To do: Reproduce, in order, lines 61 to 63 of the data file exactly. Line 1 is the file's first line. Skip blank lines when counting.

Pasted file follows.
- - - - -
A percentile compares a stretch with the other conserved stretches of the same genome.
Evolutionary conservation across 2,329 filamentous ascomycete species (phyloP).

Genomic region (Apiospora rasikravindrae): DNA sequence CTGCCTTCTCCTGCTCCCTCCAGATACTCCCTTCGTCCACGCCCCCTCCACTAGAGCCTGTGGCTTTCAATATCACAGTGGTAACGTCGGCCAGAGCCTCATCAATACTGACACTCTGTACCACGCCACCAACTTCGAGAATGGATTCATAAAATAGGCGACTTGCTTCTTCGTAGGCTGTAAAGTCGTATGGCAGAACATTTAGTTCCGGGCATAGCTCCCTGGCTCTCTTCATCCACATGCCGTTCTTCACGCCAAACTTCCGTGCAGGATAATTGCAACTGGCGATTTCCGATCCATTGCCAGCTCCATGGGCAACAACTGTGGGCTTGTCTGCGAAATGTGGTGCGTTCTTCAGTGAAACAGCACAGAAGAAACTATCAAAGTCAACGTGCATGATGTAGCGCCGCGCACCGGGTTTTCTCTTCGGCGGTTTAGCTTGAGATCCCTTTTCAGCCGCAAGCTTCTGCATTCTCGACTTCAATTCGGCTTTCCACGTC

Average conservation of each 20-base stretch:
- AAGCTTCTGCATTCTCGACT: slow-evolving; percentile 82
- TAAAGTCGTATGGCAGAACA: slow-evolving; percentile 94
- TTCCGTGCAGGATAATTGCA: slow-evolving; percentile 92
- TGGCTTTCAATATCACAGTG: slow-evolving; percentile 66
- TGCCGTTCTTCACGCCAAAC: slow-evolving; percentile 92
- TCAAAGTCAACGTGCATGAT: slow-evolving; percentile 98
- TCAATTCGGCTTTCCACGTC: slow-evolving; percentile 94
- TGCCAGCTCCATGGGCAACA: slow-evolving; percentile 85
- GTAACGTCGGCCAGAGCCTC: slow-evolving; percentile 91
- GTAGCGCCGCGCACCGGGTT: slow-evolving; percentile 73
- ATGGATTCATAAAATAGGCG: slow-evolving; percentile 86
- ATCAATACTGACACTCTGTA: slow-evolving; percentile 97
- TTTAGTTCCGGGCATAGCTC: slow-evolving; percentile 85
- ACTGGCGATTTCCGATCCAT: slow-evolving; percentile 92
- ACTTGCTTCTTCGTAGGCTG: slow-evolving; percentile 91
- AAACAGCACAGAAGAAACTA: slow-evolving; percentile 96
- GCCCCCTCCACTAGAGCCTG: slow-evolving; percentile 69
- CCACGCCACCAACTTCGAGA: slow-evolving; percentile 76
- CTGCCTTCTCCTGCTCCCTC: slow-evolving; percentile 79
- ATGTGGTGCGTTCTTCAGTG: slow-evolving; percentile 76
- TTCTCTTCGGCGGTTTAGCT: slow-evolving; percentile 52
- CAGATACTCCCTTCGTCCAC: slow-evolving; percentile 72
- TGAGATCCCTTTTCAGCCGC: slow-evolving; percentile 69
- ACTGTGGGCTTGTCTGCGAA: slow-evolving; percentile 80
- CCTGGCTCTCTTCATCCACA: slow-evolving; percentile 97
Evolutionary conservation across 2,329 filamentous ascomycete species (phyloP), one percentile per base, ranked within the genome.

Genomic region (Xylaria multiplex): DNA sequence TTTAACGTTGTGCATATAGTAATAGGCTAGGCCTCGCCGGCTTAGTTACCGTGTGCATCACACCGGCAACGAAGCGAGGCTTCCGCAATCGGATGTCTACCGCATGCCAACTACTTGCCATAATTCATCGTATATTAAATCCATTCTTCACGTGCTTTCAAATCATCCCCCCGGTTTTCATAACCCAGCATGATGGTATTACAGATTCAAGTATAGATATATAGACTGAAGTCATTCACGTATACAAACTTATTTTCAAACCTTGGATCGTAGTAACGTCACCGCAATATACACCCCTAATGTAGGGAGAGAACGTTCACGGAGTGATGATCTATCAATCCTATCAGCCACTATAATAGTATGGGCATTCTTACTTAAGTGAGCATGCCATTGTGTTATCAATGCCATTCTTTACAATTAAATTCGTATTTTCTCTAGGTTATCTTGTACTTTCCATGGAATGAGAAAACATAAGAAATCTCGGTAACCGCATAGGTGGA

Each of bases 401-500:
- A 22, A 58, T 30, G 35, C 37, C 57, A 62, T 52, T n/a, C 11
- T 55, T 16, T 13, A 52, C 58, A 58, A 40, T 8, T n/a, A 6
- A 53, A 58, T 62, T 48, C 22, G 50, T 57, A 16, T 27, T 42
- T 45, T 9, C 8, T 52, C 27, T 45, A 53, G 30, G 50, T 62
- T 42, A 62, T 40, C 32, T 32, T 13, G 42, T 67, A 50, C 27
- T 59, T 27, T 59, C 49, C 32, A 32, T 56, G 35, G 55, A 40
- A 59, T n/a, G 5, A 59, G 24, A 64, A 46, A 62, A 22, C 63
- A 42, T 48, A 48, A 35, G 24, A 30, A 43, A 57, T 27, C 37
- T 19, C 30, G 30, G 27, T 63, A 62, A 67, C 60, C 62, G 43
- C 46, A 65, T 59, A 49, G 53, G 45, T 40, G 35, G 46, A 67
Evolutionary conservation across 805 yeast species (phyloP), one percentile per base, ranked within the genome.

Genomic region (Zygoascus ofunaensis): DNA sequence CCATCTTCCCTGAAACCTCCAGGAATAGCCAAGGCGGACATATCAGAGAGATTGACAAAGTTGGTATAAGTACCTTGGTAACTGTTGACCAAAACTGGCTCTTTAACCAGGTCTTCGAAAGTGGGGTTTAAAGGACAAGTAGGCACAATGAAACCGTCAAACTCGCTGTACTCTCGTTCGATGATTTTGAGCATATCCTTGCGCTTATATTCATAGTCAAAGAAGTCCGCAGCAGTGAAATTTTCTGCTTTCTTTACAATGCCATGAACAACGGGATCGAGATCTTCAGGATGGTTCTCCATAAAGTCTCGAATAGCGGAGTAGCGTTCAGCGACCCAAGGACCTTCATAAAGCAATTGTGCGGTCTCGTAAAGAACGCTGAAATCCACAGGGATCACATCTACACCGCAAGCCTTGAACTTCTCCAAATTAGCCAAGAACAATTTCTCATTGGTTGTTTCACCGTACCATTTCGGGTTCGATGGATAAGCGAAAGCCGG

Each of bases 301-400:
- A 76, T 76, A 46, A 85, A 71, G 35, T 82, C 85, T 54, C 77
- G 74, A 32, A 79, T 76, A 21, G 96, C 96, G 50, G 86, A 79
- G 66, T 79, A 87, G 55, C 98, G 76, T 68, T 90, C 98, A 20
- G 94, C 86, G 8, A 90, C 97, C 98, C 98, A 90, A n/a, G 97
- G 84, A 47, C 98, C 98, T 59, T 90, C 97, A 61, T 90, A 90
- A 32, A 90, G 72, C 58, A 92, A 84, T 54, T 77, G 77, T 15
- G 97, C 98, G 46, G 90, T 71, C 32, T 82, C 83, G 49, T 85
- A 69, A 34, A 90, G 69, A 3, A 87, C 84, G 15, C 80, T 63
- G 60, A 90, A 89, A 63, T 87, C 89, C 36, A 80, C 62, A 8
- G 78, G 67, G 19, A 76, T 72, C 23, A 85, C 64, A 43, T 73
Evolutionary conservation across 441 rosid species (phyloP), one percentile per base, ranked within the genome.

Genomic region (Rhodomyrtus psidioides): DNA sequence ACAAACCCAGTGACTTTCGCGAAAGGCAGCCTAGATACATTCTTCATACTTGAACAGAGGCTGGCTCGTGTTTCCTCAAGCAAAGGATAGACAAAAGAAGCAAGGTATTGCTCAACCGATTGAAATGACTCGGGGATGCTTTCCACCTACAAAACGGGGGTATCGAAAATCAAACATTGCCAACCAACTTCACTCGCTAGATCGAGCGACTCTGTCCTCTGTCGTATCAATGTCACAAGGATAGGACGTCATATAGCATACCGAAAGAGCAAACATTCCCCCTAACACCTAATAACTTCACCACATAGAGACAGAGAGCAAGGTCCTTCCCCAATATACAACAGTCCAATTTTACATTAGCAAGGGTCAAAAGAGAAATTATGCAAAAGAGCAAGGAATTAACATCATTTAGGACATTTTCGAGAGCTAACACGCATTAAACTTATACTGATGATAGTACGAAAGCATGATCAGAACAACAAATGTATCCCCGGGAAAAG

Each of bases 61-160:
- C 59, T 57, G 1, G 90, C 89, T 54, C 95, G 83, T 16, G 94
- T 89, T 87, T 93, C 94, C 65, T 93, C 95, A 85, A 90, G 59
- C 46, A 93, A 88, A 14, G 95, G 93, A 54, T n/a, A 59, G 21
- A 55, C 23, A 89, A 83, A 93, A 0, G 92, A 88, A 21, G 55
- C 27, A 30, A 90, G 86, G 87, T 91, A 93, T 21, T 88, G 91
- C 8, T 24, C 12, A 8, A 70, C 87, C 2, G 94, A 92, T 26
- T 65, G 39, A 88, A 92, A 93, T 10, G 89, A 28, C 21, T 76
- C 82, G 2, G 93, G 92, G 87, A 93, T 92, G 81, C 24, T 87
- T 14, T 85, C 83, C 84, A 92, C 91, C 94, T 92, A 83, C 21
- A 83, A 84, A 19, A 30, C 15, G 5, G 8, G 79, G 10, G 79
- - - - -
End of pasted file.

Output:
- C 46, A 93, A 88, A 14, G 95, G 93, A 54, T n/a, A 59, G 21
- A 55, C 23, A 89, A 83, A 93, A 0, G 92, A 88, A 21, G 55
- C 27, A 30, A 90, G 86, G 87, T 91, A 93, T 21, T 88, G 91